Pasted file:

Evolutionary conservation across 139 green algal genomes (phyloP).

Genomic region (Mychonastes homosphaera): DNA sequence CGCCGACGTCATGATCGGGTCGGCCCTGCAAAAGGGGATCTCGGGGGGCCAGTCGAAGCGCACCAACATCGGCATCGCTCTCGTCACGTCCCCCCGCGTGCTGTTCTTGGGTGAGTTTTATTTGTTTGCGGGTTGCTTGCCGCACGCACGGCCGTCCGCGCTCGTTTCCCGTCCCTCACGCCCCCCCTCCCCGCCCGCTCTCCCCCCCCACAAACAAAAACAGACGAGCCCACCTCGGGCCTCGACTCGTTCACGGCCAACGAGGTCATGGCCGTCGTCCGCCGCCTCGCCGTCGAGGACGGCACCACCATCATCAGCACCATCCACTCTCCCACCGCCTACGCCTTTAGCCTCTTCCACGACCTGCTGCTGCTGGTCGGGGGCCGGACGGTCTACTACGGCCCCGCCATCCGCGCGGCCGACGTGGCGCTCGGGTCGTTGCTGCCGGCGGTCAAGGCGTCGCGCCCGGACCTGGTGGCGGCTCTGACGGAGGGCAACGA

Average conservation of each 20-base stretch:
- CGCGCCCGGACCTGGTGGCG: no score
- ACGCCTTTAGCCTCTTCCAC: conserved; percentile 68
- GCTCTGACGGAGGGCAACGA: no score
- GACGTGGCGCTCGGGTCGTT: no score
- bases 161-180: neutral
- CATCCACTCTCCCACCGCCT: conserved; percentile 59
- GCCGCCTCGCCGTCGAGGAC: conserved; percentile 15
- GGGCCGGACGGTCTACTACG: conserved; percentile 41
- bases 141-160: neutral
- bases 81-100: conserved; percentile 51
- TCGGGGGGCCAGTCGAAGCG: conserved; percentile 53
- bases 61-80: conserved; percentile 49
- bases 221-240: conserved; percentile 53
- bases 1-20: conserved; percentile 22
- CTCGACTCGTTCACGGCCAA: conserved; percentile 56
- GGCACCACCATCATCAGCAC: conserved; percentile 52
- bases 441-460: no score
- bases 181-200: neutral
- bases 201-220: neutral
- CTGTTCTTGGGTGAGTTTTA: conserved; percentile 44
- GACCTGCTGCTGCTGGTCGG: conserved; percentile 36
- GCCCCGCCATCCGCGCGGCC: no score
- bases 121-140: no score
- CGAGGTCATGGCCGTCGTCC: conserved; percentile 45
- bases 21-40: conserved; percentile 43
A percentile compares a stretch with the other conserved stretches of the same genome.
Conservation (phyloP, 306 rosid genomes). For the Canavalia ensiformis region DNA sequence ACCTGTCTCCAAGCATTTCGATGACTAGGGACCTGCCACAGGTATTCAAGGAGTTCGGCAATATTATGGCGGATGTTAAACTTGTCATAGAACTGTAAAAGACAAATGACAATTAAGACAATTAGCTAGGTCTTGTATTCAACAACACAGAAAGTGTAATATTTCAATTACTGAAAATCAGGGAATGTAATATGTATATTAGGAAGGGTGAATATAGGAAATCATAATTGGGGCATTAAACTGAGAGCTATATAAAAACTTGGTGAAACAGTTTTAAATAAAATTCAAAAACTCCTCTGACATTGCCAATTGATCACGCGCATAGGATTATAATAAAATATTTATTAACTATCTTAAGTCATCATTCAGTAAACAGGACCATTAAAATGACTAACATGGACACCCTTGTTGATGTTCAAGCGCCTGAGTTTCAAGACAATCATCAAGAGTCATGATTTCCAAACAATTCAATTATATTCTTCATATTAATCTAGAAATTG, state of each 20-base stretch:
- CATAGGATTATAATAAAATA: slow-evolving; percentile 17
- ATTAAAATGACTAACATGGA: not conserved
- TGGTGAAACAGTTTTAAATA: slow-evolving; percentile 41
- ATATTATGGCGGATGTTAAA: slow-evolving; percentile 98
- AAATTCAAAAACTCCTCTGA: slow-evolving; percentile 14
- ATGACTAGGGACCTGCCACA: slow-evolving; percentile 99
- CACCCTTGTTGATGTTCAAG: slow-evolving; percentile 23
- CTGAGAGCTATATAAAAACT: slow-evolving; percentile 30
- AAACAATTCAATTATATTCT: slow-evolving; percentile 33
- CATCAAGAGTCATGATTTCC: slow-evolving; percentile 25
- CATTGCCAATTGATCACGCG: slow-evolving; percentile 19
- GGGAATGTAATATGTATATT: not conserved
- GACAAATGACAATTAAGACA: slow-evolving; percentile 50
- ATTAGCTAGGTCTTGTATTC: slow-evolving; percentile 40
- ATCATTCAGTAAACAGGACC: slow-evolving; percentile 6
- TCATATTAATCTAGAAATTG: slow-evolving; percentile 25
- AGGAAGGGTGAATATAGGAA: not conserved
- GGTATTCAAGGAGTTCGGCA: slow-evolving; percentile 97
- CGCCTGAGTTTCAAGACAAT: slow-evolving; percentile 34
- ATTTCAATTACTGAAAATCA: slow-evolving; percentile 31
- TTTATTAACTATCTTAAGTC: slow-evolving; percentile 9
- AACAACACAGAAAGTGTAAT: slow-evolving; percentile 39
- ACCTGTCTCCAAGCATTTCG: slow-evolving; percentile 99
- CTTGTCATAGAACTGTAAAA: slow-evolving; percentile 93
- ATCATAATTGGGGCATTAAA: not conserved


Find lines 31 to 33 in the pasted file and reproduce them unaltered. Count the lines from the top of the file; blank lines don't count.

- CATAGGATTATAATAAAATA: slow-evolving; percentile 17
- ATTAAAATGACTAACATGGA: not conserved
- TGGTGAAACAGTTTTAAATA: slow-evolving; percentile 41